Friday, October 09, 2009

The speech Obama ought to give

"I am extremely flattered by the Nobel Committee's decision, but at the same time I can't help but wonder: what have I actually done to deserve it? For far too long these awards have been given to heads of state - people like me - who have more often been obstacles to peace than proponents of it, ignoring the contributions to peaceful cooperation millions of people make in their daily lives; mothers and fathers who teach their children that no, violence is not the answer; the activists fighting alongside the downtrodden for justice; the clergy who commit their lives to helping those less fortunate. These are the people we should be honoring. So while I am flattered by the committee's decision, I must also humbly reject it, asking only that the prize be given to someone more deserving."


  1. There must be some kind of misprint. I'll bet our God-Emperor really won an Ig Nobel prize instead. Yes, that must be it.

  2. I completely agree with you Charles, but it seems as though he'll accept the Prize and force the world to listen to yet another of his famous kumbaya speeches, which the corporate media will then rave about because he enunciated all the words rather nicely. It's hard not to become a complete cynic with this type of strange event happening.

  3. You would think fighting two wars would disqualify you from winning a PEACE prize, but...

  4. Anonymous12:29 PM

    The two wars were started by the GWB administration; you don't just 'stop a war' when you get elected - anybody with any brains and knowledge of how these things work, knows that.

    As Obama puts it, it's a 'call to action' - it gives him a leg-up on carrying out his intention of bringing the troops home, but in a safe and reasonable time-line.

    Since he didn't start the wars, and has to clean up the mess GWB made, don't expect him to do this in a few months - you can't undo 8 years of damage in a blink.

    Since none of us are part of the committee who decides these things, I don't think any of us are qualified to say 'who deserves it more'.

  5. I imagine if the Nobel Committee had any members from Pakistan, Afghanistan or Iraq -- or basically had anyone who wasn't a Northern European selected by the Norwegian Parliament -- the Peace Prize might actually have been given to someone who, you know, actually promotes peace. At the very least it wouldn't have been given to the head of the largest empire in world history.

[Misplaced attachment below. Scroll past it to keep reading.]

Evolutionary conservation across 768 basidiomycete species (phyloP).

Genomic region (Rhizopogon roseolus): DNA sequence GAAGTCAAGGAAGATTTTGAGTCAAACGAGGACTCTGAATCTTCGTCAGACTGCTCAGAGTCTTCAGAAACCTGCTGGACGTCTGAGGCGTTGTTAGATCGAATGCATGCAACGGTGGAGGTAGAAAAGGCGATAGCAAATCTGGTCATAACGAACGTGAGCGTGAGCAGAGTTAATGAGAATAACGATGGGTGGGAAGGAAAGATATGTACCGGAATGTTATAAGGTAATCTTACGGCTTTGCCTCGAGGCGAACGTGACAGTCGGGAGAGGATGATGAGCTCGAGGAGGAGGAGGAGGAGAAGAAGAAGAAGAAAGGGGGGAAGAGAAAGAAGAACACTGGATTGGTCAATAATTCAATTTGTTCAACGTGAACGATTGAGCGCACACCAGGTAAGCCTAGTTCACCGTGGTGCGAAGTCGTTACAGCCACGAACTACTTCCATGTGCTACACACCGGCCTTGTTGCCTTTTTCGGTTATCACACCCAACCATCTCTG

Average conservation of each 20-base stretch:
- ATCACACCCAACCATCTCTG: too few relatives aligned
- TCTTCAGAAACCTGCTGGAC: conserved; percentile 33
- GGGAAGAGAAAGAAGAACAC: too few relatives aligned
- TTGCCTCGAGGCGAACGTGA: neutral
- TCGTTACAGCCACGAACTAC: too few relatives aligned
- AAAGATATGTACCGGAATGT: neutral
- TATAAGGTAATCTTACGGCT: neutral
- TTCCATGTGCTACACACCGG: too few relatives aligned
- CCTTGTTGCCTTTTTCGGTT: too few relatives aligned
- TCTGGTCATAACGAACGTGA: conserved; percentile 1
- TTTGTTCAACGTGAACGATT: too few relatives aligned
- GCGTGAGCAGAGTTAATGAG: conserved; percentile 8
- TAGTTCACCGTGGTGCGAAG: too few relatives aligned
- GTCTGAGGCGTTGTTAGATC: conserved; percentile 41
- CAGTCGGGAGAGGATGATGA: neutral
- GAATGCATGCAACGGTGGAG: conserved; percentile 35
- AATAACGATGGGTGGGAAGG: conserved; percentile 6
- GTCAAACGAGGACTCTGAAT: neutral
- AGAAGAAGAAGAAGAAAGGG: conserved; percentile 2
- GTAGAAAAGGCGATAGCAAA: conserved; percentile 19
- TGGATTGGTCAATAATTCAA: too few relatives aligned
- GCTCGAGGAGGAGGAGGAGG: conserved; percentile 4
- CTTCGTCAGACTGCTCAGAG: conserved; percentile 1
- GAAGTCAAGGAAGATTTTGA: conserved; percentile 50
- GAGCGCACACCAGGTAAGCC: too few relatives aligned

Colombian Senator Piedad Cordoba, who appears to actually have worked to further peace and reconciliation, would have been one good choice. (I interviewed her when she came to DC about a year and a half ago.)

  6. Anonymous,

    I was unaware George W. Bush had so much power -- even after leaving office! -- that he could compel Barack Obama to escalate the war in Afghanistan and expand an undeclared, illegal war in Pakistan, both actions that have killed hundreds if not thousands of civilians since he was inaugurated. It's not so much that Obama hasn't broken with the Bush foreign policy fast enough, it's that he hasn't broken with it at all.

    Also, where do you get the impression that Obama has any intention of "bringing the troops home"? More U.S. troops are occupying Afghanistan and Iraq than when Obama took office, and he is only meekly promising to follow the Bush-negotiated status of forces agreement in Iraq, which would (ostensibly) bring the troops home by 2012.

    And please, if we're not on the Nobel Committee we're not qualified to comment on its decisions? When the five Norwegians who make up the committee give up their claim to speak on behalf of the international community then maybe I'll consider you recommendation.